The Supreme Court of South Carolina affirmed a determination that the City's public nuisance ordinance, which brought one of Norfolk's bridges within the definition of a public nuisance, was preempted by federal law governing the operation and maintenance of railroad bridges.
Norfolk owns or holds a leasehold interest in a railroad bridge crossing over U.S. Hwy. 321 within the City's corporate limits. From 2005 to 2007, the City asked Norfolk to paint the bridge because of rust and graffiti covering the bridge. The City considered the bridge a nuisance because it was an "eyesore" that "creates a negative impression" and detracts from the value of nearby property. Norfolk stated that it did not have the funds to paint the bridge.
In May 2007, the City added subsection (7) to its public nuisance ordinance (Cayce, SC, Code - 28-51) so that it included the following as public nuisances:
The City subsequently cited Norfolk, and a municipal judge found Norfolk guilty of violating the ordinance. Norfolk appealed. The circuit court reversed and found that the ordinance was preempted by the Interstate Commerce Commission Termination Act and the Federal Railroad Safety Act. The City appealed.
(1) All structures bearing graffiti;
. . . .
(7) All privately-owned structures elevated above street grade and extending over or across public streets or highways, such as overpasses, bridges, trestles or elevated passageways, whose exterior finish is destroyed, decayed, dilapidated, deteriorated or rusted.
The Supreme Court stated that the Supremacy Clause of the U.S. Constitution makes federal law, where it applies, supreme over state law. Preemption turns on the intent of Congress. The ICCTA created a federal board with jurisdiction over transportation by rail carriers. The federal statute expressly states that the Board has jurisdiction over "transportation by rail carriers" and "facilities of such carriers," as well as the "operation" of those facilities. 49 U.S.C.A. - 10501 (2007). The ICCTA defines "railroad" as including bridges used by a railroad. 49 U.S.C.A. - 10102(6). The statute expressly states that the Board's jurisdiction preempts state law.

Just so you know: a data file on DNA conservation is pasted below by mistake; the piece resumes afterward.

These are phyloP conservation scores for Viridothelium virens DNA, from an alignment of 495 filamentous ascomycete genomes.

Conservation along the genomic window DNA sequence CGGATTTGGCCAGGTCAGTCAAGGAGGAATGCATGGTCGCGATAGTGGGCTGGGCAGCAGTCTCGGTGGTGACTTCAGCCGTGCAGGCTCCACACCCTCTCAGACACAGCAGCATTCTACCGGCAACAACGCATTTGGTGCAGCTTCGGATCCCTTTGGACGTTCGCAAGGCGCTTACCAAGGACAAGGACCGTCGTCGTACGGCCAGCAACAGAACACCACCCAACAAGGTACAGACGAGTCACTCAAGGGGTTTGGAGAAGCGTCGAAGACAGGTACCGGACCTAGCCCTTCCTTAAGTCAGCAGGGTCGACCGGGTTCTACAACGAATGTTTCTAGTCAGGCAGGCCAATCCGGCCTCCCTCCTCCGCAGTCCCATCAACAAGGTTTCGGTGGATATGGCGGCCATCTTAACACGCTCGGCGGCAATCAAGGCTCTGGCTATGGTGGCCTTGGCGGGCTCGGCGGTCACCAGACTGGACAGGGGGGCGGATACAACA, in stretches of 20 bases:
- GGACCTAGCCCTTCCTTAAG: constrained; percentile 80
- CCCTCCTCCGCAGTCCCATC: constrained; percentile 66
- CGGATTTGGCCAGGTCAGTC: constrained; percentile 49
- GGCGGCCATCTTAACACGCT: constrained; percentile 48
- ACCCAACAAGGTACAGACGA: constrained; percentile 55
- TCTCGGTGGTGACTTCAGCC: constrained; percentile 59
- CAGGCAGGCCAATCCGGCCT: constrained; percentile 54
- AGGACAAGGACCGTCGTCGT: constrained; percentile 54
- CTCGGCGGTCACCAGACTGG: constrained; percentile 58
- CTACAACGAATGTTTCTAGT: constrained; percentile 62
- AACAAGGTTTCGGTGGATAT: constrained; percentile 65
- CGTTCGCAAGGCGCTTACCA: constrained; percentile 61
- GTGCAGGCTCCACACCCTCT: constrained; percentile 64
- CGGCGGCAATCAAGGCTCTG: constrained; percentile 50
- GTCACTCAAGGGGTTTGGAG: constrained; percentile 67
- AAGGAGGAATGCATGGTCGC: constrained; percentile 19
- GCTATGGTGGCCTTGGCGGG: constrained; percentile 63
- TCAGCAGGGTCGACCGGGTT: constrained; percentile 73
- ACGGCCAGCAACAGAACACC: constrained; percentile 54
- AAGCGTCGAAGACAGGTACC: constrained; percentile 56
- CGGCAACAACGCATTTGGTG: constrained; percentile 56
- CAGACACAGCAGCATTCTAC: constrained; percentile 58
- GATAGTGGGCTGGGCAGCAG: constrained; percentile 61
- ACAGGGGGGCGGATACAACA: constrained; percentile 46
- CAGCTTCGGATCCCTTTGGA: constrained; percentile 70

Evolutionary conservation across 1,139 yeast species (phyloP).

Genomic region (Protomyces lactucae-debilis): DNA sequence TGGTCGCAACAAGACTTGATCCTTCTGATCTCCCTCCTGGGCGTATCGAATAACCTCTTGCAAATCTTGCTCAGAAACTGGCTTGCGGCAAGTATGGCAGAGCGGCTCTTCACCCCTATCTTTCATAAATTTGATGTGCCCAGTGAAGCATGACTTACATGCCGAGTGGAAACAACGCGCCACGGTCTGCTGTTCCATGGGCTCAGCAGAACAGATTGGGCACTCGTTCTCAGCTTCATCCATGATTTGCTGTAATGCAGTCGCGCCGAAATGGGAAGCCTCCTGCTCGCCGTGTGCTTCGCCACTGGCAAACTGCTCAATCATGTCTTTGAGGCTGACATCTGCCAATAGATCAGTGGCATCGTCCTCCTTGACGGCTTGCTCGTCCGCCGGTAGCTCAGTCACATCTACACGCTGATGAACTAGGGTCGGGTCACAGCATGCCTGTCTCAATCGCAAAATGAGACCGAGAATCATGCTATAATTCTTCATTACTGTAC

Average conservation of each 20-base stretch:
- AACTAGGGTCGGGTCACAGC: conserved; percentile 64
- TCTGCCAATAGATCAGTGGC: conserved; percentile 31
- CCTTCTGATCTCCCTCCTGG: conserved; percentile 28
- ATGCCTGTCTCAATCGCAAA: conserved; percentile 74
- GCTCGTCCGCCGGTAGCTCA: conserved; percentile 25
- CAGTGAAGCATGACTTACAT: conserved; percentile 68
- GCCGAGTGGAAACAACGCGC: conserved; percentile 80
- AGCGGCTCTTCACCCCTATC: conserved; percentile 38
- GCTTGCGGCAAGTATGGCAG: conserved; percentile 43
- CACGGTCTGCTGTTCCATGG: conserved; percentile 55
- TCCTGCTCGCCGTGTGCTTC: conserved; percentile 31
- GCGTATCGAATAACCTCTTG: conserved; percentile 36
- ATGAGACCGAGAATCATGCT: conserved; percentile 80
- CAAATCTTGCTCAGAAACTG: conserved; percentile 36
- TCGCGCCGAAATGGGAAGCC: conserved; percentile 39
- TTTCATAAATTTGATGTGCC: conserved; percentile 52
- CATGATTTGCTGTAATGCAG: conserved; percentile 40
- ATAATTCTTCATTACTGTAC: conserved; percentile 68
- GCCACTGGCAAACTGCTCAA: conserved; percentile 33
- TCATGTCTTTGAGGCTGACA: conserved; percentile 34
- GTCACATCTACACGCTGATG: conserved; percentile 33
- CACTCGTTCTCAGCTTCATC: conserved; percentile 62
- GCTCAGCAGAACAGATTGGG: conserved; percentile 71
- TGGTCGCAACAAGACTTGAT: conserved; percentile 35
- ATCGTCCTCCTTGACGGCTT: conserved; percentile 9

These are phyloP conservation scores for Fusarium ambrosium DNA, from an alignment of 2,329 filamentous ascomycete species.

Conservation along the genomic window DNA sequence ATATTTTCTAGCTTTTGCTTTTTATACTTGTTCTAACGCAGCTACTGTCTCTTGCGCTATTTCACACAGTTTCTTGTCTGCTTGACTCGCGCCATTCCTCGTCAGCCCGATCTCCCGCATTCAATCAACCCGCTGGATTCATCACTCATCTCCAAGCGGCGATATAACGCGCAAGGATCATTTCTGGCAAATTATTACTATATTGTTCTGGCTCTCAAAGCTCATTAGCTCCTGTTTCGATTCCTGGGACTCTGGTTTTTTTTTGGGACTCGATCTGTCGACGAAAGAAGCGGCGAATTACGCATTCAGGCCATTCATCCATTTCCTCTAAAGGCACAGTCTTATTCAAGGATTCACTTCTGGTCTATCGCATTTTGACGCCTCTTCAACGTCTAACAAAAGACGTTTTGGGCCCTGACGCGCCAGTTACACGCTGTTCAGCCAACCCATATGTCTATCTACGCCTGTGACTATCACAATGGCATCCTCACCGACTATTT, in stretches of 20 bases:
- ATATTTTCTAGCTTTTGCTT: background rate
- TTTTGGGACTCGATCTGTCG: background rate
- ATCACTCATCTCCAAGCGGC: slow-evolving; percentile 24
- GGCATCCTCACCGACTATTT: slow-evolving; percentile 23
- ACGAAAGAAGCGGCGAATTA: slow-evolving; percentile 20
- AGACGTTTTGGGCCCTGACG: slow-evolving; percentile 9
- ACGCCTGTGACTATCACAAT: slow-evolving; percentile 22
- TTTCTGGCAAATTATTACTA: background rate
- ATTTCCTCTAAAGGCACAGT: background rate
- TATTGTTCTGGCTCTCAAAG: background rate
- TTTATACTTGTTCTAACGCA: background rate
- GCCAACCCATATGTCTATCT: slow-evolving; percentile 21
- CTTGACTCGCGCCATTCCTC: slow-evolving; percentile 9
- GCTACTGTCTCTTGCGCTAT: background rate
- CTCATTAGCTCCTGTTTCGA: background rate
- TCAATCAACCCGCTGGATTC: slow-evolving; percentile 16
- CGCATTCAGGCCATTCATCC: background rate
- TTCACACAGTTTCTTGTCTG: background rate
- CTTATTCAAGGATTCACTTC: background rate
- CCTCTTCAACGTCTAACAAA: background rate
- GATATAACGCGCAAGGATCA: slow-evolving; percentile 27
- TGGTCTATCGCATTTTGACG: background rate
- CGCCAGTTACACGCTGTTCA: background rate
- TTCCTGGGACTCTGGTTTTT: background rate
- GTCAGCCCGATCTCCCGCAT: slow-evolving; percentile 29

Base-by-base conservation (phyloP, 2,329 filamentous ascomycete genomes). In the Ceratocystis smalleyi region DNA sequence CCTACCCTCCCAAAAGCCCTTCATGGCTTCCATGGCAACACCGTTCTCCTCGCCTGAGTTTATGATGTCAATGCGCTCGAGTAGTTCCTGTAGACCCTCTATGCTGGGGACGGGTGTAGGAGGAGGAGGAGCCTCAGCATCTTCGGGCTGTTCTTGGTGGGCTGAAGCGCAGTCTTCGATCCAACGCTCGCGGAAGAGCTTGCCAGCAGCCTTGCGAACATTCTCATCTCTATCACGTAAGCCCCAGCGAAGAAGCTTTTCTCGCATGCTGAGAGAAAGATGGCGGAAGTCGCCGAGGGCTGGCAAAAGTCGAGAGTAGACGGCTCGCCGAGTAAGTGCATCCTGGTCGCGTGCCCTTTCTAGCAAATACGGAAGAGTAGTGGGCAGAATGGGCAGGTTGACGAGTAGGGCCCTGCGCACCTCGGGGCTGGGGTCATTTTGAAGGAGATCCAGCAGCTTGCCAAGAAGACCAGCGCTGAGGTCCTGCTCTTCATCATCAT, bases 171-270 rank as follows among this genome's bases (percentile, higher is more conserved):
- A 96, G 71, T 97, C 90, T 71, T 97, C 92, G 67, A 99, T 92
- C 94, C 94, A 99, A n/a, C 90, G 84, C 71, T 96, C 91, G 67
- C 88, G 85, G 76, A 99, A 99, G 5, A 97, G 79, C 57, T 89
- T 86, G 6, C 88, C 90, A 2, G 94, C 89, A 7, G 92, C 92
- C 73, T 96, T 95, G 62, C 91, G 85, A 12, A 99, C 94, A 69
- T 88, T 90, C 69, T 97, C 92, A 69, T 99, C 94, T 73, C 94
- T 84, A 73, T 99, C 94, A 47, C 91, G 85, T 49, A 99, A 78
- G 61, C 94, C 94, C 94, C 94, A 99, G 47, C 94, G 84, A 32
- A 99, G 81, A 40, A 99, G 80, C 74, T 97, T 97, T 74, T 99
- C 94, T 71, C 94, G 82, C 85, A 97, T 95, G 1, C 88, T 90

The Court agreed that the Board's jurisdiction "includes the railroad's bridges and any operations conducted thereupon for the purpose of transportation." Although the municipal judge found that there was no specific federal regulation covering the appearance of railroad bridges, the ordinance is preempted if it interferes with the railroad's ability to conduct its operations or otherwise unreasonably burdens interstate commerce. Express or direct conflict is not required.
Based on all the evidence, the Court determined that the ordinance would have an effect on Norfolk's operations that fall within the ICCTA. The Court also determined that a patchwork of various local and state laws affecting the industry would be detrimental to its orderly functioning. Because railroad trestles and bridges are, by federal law, considered part of the operations of the industry, enforcement of the City's aesthetic ordinance would have an impact on Norfolk's operations.